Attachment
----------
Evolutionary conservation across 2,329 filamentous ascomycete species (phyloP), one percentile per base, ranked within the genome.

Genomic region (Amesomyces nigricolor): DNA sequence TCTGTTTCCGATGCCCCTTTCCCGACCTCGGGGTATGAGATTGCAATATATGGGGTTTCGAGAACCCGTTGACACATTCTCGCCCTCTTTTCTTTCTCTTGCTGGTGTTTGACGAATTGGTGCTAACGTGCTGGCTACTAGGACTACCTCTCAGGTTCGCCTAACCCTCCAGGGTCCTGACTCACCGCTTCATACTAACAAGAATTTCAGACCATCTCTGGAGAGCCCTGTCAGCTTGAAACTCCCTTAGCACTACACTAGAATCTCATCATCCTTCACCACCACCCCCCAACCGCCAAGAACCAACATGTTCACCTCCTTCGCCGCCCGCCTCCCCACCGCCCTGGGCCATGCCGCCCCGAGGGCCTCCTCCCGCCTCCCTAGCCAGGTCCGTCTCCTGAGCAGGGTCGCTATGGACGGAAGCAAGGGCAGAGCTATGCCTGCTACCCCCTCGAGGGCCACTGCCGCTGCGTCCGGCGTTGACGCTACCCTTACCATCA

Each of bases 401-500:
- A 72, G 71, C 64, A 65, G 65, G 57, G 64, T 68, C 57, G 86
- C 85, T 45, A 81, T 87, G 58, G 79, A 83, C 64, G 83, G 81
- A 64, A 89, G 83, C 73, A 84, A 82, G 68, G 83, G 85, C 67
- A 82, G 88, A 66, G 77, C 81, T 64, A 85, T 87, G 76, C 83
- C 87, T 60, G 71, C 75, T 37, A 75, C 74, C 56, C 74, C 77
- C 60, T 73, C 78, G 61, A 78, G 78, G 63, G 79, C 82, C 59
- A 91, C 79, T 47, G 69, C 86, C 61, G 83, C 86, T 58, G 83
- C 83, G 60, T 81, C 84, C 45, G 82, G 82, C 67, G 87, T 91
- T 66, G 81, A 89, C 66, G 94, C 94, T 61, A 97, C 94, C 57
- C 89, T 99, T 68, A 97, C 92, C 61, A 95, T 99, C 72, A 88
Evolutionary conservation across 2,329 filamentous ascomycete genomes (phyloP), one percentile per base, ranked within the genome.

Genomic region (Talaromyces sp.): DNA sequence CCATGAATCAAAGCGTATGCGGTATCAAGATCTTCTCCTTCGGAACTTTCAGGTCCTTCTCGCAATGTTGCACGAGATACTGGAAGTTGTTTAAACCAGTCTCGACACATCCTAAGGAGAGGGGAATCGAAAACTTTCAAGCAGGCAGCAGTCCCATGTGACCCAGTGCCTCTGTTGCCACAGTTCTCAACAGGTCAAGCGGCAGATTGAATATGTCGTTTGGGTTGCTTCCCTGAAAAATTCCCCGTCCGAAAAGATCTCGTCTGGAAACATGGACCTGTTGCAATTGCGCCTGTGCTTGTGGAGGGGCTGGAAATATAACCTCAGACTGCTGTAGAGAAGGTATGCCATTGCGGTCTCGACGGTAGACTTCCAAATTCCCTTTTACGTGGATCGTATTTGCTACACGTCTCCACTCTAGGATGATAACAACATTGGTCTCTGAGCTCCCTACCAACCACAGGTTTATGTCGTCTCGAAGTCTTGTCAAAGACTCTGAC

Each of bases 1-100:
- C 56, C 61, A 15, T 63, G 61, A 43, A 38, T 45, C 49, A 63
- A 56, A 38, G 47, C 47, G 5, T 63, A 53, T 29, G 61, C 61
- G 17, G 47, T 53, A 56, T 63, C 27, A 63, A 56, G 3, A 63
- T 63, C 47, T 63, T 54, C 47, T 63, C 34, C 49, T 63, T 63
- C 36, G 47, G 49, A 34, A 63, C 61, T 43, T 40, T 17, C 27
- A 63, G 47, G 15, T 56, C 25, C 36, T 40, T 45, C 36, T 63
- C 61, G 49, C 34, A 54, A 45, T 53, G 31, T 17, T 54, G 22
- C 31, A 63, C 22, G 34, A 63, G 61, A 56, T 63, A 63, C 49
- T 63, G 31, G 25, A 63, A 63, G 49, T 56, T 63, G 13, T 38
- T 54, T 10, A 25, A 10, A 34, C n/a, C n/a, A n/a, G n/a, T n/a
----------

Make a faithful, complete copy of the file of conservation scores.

Evolutionary conservation across 2,329 filamentous ascomycete species (phyloP), one percentile per base, ranked within the genome.

Genomic region (Amesomyces nigricolor): DNA sequence TCTGTTTCCGATGCCCCTTTCCCGACCTCGGGGTATGAGATTGCAATATATGGGGTTTCGAGAACCCGTTGACACATTCTCGCCCTCTTTTCTTTCTCTTGCTGGTGTTTGACGAATTGGTGCTAACGTGCTGGCTACTAGGACTACCTCTCAGGTTCGCCTAACCCTCCAGGGTCCTGACTCACCGCTTCATACTAACAAGAATTTCAGACCATCTCTGGAGAGCCCTGTCAGCTTGAAACTCCCTTAGCACTACACTAGAATCTCATCATCCTTCACCACCACCCCCCAACCGCCAAGAACCAACATGTTCACCTCCTTCGCCGCCCGCCTCCCCACCGCCCTGGGCCATGCCGCCCCGAGGGCCTCCTCCCGCCTCCCTAGCCAGGTCCGTCTCCTGAGCAGGGTCGCTATGGACGGAAGCAAGGGCAGAGCTATGCCTGCTACCCCCTCGAGGGCCACTGCCGCTGCGTCCGGCGTTGACGCTACCCTTACCATCA

Each of bases 401-500:
- A 72, G 71, C 64, A 65, G 65, G 57, G 64, T 68, C 57, G 86
- C 85, T 45, A 81, T 87, G 58, G 79, A 83, C 64, G 83, G 81
- A 64, A 89, G 83, C 73, A 84, A 82, G 68, G 83, G 85, C 67
- A 82, G 88, A 66, G 77, C 81, T 64, A 85, T 87, G 76, C 83
- C 87, T 60, G 71, C 75, T 37, A 75, C 74, C 56, C 74, C 77
- C 60, T 73, C 78, G 61, A 78, G 78, G 63, G 79, C 82, C 59
- A 91, C 79, T 47, G 69, C 86, C 61, G 83, C 86, T 58, G 83
- C 83, G 60, T 81, C 84, C 45, G 82, G 82, C 67, G 87, T 91
- T 66, G 81, A 89, C 66, G 94, C 94, T 61, A 97, C 94, C 57
- C 89, T 99, T 68, A 97, C 92, C 61, A 95, T 99, C 72, A 88
Evolutionary conservation across 2,329 filamentous ascomycete genomes (phyloP), one percentile per base, ranked within the genome.

Genomic region (Talaromyces sp.): DNA sequence CCATGAATCAAAGCGTATGCGGTATCAAGATCTTCTCCTTCGGAACTTTCAGGTCCTTCTCGCAATGTTGCACGAGATACTGGAAGTTGTTTAAACCAGTCTCGACACATCCTAAGGAGAGGGGAATCGAAAACTTTCAAGCAGGCAGCAGTCCCATGTGACCCAGTGCCTCTGTTGCCACAGTTCTCAACAGGTCAAGCGGCAGATTGAATATGTCGTTTGGGTTGCTTCCCTGAAAAATTCCCCGTCCGAAAAGATCTCGTCTGGAAACATGGACCTGTTGCAATTGCGCCTGTGCTTGTGGAGGGGCTGGAAATATAACCTCAGACTGCTGTAGAGAAGGTATGCCATTGCGGTCTCGACGGTAGACTTCCAAATTCCCTTTTACGTGGATCGTATTTGCTACACGTCTCCACTCTAGGATGATAACAACATTGGTCTCTGAGCTCCCTACCAACCACAGGTTTATGTCGTCTCGAAGTCTTGTCAAAGACTCTGAC

Each of bases 1-100:
- C 56, C 61, A 15, T 63, G 61, A 43, A 38, T 45, C 49, A 63
- A 56, A 38, G 47, C 47, G 5, T 63, A 53, T 29, G 61, C 61
- G 17, G 47, T 53, A 56, T 63, C 27, A 63, A 56, G 3, A 63
- T 63, C 47, T 63, T 54, C 47, T 63, C 34, C 49, T 63, T 63
- C 36, G 47, G 49, A 34, A 63, C 61, T 43, T 40, T 17, C 27
- A 63, G 47, G 15, T 56, C 25, C 36, T 40, T 45, C 36, T 63
- C 61, G 49, C 34, A 54, A 45, T 53, G 31, T 17, T 54, G 22
- C 31, A 63, C 22, G 34, A 63, G 61, A 56, T 63, A 63, C 49
- T 63, G 31, G 25, A 63, A 63, G 49, T 56, T 63, G 13, T 38
- T 54, T 10, A 25, A 10, A 34, C n/a, C n/a, A n/a, G n/a, T n/a